The real life guide to CRM implementation
Are you part of a B2B organisation that wants to work with larger companies, and dreams of partnering with brands on both a personal and professional level? We call it ‘whale hunting’. A more general marketing industry term for it is Account-Based Marketing (ABM).
You can work with these brands and discover other companies similar to them. What’s more, you can build solid long-term relationships, increase profitability and generally make work far more fun by changing your way of thinking.
Similar to an organic inbound marketing strategy that naturally attracts targeted leads, an ABM strategy uses less of a ‘blanket’ approach. Instead, large levels of research go into discovering the roles and professional backgrounds of key decision makers at the companies you’re looking to work with.
It can sound complicated, but if you’ve already got an inbound lead generation strategy working for you, a couple of small tweaks to your tactics and overall philosophy may be all you need to achieve ABM success.
A lot of thought goes into an ABM strategy, however. Identifying the owner of a company you want to provide a B2B service to, and spamming him or her with message requests on LinkedIn, may not only get you blacklisted. It could also see you generate an unsavoury reputation within your industry more broadly.
So, what’s the best way to approach ABM and attract the businesses you most want to work with?
It may sound like every business owner’s dream to cherry pick the people they want to work with, but ABM can help to make it a reality. As with an inbound marketing strategy though, a lot of thought needs to go into what you can realistically offer, who you’d like to target, whether they need the service you’re offering and what you constitute as success.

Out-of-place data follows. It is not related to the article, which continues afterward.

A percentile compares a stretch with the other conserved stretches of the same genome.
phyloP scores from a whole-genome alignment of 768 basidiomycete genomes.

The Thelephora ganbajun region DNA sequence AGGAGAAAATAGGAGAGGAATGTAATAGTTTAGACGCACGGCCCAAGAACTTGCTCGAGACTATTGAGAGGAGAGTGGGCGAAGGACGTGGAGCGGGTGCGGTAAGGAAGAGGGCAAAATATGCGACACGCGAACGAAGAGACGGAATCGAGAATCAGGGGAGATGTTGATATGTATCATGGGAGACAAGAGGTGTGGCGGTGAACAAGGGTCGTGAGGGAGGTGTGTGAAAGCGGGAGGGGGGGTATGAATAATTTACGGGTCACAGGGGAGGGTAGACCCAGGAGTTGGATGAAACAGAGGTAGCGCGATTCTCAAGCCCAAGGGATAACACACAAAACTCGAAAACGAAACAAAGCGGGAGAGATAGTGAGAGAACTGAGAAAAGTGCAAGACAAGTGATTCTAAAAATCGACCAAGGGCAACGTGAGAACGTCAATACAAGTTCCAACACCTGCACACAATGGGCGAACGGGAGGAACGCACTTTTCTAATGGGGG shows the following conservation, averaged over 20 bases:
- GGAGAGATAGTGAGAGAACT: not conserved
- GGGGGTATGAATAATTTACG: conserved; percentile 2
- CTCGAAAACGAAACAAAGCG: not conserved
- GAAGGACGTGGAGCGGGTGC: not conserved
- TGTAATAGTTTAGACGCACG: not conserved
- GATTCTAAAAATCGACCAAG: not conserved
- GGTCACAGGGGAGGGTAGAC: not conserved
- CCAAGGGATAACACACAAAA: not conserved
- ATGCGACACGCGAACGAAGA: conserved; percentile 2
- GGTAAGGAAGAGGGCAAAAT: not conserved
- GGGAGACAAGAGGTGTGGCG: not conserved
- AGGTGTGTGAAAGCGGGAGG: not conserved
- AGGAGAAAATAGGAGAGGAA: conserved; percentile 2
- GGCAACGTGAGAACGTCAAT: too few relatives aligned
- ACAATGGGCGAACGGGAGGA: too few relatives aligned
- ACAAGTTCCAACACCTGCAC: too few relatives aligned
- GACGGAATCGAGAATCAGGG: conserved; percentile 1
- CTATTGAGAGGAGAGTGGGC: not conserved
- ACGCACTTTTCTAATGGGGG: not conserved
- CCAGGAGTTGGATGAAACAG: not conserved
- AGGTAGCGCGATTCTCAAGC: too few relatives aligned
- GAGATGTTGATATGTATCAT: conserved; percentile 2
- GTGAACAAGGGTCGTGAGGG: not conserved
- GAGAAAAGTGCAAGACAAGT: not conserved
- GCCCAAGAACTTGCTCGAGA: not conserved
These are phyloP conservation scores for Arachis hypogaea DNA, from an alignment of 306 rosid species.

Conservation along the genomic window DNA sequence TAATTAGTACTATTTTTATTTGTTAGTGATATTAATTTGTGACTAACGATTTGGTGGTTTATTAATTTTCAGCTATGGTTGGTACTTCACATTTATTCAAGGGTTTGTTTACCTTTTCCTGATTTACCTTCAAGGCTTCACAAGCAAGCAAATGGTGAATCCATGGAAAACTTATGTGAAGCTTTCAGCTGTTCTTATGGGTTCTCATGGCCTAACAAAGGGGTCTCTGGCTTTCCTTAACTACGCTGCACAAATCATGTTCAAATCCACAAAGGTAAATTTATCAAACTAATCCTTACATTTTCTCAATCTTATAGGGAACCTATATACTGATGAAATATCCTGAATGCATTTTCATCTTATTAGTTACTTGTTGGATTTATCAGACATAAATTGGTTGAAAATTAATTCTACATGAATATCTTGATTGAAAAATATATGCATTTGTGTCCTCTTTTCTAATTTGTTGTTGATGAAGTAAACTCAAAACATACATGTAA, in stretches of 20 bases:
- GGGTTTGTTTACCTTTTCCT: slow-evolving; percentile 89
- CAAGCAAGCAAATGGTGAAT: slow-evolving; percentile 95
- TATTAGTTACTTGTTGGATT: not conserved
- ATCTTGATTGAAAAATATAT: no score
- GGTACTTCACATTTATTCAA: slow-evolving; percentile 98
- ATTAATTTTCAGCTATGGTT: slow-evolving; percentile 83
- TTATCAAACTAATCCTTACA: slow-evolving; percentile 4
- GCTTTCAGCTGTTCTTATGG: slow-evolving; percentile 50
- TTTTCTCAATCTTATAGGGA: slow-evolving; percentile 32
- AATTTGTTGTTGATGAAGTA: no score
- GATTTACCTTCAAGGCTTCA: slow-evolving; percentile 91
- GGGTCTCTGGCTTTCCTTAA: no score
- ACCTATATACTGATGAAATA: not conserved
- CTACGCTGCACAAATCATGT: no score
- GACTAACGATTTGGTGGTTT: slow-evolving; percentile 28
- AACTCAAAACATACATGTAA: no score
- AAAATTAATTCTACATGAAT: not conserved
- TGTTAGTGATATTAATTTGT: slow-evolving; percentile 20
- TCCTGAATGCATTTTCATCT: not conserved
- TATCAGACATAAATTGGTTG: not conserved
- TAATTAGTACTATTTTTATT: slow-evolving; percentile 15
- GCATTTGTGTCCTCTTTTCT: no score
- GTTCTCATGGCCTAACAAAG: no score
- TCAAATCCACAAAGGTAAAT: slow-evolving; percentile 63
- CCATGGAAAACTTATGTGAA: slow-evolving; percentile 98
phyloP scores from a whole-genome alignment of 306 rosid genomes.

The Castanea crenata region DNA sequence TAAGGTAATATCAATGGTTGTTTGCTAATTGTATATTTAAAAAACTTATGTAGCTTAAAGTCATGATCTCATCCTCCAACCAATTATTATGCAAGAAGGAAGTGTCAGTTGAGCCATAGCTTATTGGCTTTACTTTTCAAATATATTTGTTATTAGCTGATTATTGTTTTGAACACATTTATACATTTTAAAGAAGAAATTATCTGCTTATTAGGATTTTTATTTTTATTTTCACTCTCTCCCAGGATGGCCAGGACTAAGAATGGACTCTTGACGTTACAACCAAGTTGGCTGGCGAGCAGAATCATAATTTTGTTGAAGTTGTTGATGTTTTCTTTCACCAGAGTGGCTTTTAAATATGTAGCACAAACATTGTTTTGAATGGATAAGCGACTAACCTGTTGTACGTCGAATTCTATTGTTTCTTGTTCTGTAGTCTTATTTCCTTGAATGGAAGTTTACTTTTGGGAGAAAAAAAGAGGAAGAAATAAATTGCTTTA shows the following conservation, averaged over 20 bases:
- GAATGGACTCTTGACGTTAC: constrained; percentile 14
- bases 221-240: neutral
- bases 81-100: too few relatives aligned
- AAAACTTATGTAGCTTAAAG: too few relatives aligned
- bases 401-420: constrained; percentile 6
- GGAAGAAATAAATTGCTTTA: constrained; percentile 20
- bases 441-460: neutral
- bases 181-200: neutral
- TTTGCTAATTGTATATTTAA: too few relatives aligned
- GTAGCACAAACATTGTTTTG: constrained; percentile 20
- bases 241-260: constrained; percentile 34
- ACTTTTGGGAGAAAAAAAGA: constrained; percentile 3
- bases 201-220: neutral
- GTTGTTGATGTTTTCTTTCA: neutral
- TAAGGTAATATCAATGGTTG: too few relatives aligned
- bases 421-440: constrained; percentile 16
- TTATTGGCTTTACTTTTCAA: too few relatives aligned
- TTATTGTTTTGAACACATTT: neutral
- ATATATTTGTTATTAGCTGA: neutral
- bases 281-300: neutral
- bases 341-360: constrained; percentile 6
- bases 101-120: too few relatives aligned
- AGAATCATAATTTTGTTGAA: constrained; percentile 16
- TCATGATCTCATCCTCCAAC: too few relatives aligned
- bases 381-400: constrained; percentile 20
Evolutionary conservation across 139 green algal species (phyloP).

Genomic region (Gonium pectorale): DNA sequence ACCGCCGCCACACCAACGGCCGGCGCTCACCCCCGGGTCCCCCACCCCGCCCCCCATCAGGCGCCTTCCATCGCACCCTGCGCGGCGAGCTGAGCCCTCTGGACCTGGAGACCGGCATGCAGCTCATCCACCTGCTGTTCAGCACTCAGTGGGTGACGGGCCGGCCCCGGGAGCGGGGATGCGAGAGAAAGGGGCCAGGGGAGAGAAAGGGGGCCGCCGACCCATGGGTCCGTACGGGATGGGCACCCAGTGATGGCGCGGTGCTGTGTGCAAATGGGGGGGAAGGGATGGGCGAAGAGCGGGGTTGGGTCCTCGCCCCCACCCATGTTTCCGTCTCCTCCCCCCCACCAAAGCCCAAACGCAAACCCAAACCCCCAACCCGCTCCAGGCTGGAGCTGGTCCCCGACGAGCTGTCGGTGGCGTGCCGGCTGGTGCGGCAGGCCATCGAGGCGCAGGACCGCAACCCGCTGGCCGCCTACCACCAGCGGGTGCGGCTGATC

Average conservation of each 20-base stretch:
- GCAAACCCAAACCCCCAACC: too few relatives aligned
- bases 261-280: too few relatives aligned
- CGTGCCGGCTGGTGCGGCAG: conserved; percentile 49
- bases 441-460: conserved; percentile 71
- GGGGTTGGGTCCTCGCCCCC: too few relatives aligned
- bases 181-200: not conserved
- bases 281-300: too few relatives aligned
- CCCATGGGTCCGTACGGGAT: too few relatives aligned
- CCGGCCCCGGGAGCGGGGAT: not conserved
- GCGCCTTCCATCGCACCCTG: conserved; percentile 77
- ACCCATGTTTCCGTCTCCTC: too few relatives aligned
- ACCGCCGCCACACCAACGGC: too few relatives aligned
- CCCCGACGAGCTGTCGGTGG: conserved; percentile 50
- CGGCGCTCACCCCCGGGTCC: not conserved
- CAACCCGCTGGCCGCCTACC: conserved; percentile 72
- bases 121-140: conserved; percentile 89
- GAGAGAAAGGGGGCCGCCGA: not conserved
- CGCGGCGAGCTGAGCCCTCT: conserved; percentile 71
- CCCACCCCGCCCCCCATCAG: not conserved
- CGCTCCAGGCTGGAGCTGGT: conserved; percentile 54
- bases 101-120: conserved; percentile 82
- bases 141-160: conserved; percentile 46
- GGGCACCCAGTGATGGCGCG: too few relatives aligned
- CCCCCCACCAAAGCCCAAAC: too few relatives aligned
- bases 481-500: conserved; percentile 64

Setting clear, realistic ABM goals can help you to achieve them more quickly.
Once you’ve got a clear idea of the people and brands most likely to fulfil your B2B ambitions, it’s time for the most important part of the campaign: research.
There’s no excuse not to conduct research, with LinkedIn and other social networks offering professional services which allow you to identify key decision makers within companies. You can see their career path, their personal interests and even the challenges they face in their daily role.
Once you’ve discovered the key decision makers within a company and identified the problems that you can help them solve, it’s time to scratch their professional itch.
Do this with a creative content marketing strategy that’s educational and entertaining in equal measure. This encourages potential partners to see how you perceive their problems, and understand what can be done to make their working lives easier, encouraging them to explore your brand in their own time.
Approaching your prospects in the right way, through social selling and the right online interactions, is key to promoting and sharing your content. At the same time though, your target leads can also be attracted through more technical means.
Boost your creative content by targeting people and segmenting data prospects through their job title, location, annual revenue, company classification and other qualifiers. This will all help you to get seen by the right people.
One problem faced by a lot of ABM campaigns is that company departments are often singing from completely different hymn sheets. For instance, if your marketing department is creating problem-solving content, but your sales team is more interested in closing the lead than carrying on the conversation, this disconnect could cost you a potential deal.
It’s so important to align internal sales and marketing departments for ABM success.
We’d love to learn more about what’s brought you to the Six & Flow website. If you’re interested in learning more about how we can potentially help you and your organisation, get in touch.